Most linear dilaton theories are holographic to a
nonstandard (likely to be nonlocal) theory, e.g. little
string theory.


The linear dilaton direction is noncompact, but the
interactions take place in an effectively compact
region (the strong coupling end). The boundary
theory is at the weak coupling end.

 Weak coupling                       Strong coupling
  Linear dilaton backgrounds (cont.)
Finite distances in the boundary theory are finite
  distances (in string units) in the bulk.
  For example, finite T in the boundary theory is dual
  to finite T in the entire bulk.

The boundary theory has nonzero          and is stringy.
• It has T-duality.
• It does not appear to be a local field theory.
• It might have maximal temperature.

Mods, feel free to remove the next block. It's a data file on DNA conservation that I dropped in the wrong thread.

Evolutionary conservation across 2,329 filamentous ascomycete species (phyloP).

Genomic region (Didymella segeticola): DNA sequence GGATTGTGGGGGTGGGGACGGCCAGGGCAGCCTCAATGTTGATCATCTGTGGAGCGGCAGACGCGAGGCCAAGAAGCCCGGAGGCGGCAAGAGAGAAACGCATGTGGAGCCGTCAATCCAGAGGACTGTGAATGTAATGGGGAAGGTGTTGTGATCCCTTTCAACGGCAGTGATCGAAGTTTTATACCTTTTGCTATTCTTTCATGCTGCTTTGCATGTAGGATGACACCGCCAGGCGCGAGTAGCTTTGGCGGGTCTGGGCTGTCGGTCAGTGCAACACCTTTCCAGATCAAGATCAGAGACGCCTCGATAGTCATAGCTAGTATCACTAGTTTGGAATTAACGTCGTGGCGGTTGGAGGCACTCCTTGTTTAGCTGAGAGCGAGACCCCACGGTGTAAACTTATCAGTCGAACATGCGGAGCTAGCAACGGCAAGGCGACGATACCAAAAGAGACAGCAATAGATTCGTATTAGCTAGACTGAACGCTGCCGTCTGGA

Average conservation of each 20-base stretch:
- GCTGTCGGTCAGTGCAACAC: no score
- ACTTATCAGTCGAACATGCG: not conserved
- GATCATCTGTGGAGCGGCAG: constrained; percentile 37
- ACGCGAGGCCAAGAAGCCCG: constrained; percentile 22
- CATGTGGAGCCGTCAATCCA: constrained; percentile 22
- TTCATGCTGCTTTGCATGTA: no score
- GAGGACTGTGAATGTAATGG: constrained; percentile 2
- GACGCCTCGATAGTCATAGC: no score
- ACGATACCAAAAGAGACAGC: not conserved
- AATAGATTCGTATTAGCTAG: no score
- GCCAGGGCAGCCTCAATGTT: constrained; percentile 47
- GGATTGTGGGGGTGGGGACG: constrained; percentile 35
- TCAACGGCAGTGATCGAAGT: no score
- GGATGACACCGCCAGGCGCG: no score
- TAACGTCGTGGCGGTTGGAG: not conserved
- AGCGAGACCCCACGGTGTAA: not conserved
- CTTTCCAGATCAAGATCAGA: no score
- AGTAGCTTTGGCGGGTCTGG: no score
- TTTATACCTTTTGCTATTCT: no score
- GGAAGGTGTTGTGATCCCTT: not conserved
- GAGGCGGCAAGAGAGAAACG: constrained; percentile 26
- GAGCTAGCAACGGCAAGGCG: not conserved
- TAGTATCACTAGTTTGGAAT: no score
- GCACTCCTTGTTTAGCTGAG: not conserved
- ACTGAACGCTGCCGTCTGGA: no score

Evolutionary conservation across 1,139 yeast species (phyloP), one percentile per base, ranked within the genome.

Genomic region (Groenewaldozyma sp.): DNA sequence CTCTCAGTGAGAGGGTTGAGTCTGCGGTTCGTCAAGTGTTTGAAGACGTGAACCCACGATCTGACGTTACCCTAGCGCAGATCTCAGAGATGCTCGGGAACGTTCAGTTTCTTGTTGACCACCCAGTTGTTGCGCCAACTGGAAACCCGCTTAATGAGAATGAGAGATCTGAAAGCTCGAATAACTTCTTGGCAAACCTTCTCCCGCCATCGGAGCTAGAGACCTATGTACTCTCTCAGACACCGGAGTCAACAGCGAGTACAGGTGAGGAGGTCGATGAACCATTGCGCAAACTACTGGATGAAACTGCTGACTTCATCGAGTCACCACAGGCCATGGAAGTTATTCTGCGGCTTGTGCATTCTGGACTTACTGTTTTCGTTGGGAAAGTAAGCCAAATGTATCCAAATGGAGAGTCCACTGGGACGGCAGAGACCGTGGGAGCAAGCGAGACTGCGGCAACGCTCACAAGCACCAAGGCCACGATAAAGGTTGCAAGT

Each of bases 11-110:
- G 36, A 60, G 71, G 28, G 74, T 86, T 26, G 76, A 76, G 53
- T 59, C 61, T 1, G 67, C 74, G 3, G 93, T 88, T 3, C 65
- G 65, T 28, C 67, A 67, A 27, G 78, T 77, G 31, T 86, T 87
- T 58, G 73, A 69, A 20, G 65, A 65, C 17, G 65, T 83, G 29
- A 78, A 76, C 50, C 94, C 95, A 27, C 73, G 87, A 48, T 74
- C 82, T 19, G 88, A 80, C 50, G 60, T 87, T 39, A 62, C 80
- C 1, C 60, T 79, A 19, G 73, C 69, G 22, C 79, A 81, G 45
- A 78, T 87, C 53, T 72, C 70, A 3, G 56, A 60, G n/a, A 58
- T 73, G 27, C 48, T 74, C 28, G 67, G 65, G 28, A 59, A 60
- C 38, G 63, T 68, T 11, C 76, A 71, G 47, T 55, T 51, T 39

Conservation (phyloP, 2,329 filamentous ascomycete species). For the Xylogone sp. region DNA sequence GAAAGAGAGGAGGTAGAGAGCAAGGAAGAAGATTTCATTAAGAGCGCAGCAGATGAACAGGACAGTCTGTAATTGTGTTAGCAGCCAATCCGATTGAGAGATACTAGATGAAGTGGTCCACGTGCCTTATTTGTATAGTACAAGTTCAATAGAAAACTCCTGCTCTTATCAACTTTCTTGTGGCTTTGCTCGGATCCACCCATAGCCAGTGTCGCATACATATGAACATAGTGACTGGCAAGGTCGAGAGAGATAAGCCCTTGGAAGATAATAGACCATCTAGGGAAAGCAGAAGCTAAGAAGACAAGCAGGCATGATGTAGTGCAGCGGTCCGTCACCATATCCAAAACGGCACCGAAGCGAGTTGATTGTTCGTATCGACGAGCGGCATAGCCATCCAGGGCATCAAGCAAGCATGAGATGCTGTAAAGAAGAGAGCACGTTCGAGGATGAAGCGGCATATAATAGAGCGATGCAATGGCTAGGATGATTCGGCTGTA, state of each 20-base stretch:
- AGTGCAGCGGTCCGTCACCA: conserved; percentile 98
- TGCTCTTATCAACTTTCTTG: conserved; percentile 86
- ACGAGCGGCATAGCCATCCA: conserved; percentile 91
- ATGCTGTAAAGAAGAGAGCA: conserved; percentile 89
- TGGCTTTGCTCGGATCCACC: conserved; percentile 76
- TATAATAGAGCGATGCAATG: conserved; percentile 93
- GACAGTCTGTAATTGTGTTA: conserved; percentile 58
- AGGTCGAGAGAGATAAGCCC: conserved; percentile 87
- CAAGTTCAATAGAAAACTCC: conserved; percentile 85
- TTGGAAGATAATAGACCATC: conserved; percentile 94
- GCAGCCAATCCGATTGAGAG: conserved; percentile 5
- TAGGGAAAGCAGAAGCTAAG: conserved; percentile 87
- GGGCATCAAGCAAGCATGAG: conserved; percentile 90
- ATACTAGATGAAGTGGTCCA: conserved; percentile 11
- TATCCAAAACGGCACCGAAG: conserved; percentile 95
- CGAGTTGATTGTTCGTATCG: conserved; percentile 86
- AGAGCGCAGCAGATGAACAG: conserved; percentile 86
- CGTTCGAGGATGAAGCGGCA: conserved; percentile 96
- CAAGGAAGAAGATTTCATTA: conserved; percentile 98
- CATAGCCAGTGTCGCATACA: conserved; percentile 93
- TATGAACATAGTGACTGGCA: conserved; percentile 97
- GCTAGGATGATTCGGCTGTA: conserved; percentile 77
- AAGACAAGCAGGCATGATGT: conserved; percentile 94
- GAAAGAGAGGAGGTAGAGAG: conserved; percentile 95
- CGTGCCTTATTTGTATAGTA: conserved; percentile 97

Special linear dilaton backgrounds:
        d =1, 2 string theory
• c < 1 string theories describe one dimensional
  backgrounds with a linear dilaton. The holographic
  theories are matrix integrals.
• c = 1 string theories describe two dimensional
  backgrounds with time and a linear dilaton space.
   – The holographic theories are matrix quantum
     mechanics (they are local in time).
   – Finite number of particle species
   – Upon compactification of Euclidean time (finite
     T), there is T-duality but no Hagedorn transition.
       d =1, 2 string theory (cont.)
• 2d heterotic strings also have a finite number of
  particles.
• Upon compactification of Euclidean time, there is
  T-duality with a phase transition.